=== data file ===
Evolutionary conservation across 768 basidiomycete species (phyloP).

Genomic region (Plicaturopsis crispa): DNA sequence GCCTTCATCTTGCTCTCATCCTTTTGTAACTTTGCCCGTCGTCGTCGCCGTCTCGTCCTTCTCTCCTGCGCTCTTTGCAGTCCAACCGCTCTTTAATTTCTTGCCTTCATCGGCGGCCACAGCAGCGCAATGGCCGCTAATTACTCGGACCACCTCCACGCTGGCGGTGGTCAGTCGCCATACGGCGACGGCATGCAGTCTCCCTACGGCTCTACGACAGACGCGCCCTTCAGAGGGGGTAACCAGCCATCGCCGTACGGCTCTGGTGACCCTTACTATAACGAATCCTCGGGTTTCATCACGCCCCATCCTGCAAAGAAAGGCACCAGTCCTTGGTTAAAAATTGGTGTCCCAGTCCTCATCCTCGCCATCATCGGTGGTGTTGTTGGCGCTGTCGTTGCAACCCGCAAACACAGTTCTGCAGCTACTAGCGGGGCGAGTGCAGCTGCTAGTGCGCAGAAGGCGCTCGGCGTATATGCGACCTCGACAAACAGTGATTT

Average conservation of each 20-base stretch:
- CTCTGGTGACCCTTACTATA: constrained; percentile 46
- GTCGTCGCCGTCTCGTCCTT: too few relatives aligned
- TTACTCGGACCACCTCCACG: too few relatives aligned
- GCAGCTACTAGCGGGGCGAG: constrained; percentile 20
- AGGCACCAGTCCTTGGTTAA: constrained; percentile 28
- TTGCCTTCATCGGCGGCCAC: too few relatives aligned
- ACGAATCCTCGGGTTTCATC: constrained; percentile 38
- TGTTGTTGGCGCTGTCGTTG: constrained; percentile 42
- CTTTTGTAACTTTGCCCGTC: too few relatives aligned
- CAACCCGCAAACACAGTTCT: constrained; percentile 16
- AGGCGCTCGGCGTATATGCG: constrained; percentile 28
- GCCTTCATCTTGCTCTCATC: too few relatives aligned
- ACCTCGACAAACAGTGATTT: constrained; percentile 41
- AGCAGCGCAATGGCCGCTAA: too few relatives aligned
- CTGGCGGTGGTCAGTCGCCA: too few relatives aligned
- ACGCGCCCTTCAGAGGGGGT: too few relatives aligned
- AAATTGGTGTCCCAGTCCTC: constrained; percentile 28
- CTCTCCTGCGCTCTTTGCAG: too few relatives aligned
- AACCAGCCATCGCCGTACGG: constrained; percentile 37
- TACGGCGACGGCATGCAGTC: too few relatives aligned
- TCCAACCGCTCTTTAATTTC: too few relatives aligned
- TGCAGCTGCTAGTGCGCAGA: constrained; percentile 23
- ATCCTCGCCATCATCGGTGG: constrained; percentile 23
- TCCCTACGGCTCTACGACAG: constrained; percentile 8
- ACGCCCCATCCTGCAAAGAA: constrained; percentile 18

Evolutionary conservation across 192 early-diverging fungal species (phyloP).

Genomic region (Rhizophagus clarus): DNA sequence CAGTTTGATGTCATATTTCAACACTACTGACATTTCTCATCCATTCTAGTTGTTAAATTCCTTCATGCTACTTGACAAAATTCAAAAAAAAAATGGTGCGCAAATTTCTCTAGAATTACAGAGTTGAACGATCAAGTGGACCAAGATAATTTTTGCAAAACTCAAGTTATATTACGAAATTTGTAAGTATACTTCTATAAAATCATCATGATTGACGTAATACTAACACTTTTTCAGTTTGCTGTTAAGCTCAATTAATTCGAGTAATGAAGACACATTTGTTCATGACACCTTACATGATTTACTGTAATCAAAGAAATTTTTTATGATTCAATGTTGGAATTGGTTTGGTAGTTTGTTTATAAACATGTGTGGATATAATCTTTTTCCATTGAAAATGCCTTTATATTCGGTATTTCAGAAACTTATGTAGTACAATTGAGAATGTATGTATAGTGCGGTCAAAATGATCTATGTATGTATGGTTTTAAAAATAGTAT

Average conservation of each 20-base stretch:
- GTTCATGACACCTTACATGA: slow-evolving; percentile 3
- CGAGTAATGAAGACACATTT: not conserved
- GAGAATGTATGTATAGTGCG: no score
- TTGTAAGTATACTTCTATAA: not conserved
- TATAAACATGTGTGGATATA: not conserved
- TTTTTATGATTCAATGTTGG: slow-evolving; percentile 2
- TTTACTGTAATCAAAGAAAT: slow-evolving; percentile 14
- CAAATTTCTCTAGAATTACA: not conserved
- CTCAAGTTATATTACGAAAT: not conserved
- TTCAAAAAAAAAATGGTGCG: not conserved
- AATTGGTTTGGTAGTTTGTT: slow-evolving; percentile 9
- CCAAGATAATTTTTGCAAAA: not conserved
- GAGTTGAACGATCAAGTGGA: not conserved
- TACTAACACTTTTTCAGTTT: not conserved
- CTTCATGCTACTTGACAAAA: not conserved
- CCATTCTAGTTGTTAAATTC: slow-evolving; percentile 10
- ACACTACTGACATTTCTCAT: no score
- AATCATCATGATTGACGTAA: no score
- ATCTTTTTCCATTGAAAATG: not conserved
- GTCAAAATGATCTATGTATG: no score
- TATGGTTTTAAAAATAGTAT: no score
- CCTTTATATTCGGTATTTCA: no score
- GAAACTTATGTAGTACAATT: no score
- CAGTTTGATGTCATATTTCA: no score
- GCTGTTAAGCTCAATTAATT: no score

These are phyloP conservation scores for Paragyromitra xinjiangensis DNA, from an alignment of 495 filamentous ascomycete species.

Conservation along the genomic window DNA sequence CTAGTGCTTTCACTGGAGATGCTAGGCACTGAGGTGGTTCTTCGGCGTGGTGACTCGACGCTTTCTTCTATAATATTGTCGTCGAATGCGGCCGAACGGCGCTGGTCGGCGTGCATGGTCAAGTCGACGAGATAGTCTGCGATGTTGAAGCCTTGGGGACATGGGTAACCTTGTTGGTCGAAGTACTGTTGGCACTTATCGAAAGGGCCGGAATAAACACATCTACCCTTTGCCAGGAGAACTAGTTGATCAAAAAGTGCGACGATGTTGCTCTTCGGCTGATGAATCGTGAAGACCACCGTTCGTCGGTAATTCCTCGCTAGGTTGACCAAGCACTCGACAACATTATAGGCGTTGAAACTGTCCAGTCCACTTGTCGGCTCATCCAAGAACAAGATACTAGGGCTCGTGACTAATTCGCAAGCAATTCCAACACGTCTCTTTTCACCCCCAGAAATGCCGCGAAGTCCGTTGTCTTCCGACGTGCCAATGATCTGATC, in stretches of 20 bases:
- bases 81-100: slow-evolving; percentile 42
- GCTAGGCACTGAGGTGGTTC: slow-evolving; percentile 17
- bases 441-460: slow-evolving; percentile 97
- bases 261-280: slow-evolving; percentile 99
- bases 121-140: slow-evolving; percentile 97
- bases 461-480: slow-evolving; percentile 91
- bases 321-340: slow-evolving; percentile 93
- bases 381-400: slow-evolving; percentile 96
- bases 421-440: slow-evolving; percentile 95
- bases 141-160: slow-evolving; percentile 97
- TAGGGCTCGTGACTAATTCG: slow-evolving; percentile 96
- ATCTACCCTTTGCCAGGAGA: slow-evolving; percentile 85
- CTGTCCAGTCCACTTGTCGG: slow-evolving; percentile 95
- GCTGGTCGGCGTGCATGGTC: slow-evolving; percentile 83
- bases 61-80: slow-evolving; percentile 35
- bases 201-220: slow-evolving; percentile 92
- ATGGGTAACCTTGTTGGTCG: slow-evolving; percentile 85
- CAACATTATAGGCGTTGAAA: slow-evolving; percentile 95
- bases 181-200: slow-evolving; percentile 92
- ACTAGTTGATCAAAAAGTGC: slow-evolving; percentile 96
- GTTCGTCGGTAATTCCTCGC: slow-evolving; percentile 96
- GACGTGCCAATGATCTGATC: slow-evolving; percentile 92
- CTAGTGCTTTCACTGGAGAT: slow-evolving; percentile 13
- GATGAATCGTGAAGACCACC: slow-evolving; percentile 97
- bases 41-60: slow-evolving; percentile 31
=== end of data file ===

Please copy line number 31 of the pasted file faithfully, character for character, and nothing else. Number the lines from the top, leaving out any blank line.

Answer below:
Average conservation of each 20-base stretch: